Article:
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Editor’s Query: Tell us about a time when you jumped to the wrong conclusion

I was heading home to visit my mom in her waning days. With a heavy heart, I made my way toward my seat. In my haste to book a flight, I’d given up on the balky select-a-seat option, figuring I’d get one when I checked in. No choices were left on that full flight; I’d been assigned to the last row, by the bathroom.

I elbowed all 125 pounds of my petite frame to the rear of the plane, weary after the long run through the airport. As I neared my row, my eyes widened, and I double-checked my seat assignment, praying the empty center seat was not mine.

Against the window was a faceless fixture of a young man burrowed under his dark hoodie, invisible behind dark glasses and tuned out by his ear buds. On the aisle was another ominous stereotype.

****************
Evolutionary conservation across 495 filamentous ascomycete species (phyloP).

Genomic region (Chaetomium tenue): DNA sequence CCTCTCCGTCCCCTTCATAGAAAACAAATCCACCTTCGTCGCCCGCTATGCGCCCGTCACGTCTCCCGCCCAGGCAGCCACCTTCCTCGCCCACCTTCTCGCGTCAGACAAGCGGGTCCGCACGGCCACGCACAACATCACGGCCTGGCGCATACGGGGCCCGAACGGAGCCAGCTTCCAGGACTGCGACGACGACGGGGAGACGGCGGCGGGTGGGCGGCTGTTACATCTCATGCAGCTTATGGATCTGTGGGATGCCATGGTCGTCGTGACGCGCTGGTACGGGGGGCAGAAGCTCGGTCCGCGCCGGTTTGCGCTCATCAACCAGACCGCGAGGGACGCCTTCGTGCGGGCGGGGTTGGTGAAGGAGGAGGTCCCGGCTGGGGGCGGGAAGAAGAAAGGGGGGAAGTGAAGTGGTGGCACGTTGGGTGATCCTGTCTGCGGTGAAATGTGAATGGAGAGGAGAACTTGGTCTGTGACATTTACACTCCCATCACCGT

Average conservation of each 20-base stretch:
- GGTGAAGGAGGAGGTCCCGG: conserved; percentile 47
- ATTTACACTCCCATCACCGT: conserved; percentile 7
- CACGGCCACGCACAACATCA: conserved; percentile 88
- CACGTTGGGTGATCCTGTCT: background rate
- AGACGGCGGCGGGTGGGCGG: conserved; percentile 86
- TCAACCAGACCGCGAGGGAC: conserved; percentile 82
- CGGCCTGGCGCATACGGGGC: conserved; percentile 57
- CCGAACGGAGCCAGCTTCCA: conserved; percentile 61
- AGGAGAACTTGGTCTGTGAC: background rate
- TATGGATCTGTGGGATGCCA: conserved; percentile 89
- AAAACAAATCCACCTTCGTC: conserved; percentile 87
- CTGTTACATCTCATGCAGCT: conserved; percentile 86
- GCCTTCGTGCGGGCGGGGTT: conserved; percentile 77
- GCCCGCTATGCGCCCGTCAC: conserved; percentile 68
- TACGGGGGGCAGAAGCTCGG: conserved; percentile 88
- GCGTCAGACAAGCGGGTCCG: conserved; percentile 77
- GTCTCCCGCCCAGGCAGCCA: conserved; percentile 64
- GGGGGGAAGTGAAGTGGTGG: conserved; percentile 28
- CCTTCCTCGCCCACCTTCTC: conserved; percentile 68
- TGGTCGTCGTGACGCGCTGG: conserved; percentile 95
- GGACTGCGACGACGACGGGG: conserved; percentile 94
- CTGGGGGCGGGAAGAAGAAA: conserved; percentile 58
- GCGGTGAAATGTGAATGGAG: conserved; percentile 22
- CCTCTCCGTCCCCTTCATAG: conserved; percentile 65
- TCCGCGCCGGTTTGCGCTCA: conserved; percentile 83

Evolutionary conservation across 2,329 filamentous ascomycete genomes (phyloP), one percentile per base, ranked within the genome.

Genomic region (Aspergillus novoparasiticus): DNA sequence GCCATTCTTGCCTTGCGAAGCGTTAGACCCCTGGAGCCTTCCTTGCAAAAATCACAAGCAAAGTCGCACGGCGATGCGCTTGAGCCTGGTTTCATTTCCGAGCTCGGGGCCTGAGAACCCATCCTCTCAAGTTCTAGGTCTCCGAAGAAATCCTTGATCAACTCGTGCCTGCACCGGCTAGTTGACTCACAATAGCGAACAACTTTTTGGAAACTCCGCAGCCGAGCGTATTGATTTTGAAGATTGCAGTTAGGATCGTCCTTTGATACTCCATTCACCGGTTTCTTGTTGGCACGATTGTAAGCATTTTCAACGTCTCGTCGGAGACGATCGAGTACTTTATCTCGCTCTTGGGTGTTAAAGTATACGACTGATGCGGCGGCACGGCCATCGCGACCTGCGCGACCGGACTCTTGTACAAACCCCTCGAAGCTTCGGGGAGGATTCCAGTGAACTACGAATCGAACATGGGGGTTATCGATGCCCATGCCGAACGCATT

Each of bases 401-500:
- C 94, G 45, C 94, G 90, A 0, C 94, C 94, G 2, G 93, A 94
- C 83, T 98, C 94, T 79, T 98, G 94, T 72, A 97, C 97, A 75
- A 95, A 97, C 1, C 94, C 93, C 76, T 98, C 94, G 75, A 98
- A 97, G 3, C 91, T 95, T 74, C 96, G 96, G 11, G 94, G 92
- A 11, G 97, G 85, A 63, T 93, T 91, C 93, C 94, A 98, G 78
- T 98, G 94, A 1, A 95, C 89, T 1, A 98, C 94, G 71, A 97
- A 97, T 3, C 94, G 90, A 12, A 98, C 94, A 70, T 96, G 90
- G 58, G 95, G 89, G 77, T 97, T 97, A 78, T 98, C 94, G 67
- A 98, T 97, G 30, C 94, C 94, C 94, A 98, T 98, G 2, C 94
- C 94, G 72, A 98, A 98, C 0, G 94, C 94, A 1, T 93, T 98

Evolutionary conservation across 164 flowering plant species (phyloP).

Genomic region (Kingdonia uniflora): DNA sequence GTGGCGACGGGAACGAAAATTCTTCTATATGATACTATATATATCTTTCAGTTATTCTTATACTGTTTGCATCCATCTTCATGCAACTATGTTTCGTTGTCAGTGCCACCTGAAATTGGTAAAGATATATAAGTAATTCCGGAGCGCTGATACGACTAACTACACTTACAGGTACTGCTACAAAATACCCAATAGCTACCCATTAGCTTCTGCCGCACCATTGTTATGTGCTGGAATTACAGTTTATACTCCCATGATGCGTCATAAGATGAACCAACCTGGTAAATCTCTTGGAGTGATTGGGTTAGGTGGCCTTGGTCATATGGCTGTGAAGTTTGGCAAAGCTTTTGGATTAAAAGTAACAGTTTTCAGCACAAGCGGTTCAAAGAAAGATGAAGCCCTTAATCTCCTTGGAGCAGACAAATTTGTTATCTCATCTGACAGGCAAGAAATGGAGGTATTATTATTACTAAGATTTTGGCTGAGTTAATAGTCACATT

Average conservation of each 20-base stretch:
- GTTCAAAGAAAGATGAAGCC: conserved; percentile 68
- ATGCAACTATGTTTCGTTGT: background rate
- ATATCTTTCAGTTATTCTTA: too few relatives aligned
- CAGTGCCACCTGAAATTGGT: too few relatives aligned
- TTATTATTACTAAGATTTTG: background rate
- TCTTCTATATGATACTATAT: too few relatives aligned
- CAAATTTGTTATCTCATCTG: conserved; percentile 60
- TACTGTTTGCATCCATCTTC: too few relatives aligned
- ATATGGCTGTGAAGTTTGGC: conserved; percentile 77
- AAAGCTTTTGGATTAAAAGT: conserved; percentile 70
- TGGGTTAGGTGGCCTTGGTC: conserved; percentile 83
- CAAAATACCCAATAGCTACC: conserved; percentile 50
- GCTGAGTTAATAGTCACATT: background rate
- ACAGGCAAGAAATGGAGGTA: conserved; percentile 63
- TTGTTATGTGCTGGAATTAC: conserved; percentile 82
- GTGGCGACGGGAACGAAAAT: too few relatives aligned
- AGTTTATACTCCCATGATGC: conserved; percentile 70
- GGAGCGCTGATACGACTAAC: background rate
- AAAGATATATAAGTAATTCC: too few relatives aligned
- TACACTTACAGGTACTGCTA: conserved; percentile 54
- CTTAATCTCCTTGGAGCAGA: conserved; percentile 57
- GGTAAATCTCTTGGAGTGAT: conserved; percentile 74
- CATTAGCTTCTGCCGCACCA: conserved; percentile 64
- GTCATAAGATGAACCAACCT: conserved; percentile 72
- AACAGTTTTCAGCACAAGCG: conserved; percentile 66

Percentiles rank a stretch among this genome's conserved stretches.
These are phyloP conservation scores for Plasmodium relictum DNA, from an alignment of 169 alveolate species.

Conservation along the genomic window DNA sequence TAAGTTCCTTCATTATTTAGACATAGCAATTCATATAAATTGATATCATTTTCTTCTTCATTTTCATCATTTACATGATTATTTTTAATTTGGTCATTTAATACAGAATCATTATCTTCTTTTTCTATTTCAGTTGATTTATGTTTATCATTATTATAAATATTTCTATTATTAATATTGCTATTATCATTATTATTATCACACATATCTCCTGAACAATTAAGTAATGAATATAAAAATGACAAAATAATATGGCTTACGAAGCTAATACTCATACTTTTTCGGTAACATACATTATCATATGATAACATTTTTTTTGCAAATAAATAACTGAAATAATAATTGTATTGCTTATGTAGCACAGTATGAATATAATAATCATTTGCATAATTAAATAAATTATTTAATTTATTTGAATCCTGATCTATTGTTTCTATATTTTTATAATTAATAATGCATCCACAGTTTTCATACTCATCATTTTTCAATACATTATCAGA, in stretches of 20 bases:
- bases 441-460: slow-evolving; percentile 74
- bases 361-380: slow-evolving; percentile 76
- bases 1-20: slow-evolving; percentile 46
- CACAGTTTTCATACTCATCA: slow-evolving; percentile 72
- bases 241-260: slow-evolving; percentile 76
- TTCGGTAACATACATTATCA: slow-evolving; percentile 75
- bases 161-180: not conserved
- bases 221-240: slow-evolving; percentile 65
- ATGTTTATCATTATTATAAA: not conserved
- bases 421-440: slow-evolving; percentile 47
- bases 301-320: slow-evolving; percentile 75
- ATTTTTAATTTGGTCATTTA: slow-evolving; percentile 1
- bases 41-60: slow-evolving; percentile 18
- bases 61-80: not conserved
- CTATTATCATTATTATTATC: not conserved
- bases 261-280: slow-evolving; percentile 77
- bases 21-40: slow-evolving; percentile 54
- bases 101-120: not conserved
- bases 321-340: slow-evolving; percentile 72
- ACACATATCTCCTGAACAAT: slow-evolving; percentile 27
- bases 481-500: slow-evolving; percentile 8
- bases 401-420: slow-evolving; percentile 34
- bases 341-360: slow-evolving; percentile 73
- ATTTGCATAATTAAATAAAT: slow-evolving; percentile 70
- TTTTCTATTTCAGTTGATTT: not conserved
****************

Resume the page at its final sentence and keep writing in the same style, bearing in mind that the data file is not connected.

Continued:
He was the classic image: boots, leather vest, chains, tattoos, bandana headband wrapped above three-foot-long braid down his back. He was also HUGE. But he read my face, and stood up to stow my bag and gestured for me to take my seat.

I met the nicest guy that day. He had just left his dad’s hospital bedside. Both vets, they wouldn’t be riding in Rolling Thunder that year. He lived on a farm next door to a minister. He was in church every Sunday. We shared his movie: “Cars.”

Valerie Fraser,

Laurel

NEW QUERY: Tell us about a time when you felt at home in an unexpected place.

The Washington Post is partnering with the Public Insight Network (PIN) to hear more of your 100 percent true stories taken from your own experience. Submit your answer to the query above online at wapo.st/ed­query. By sharing your story, you become part of PIN — a network of more than 130,000 people who contribute to high-quality journalism. Editors will choose an entry to run in the Magazine, but we will also share more of your stories online. You can also submit to The Washington Post Magazine, 1150 15th St. NW, Washington, D.C. 20071. Include your daytime phone number. Recount your story in 250 words or fewer.

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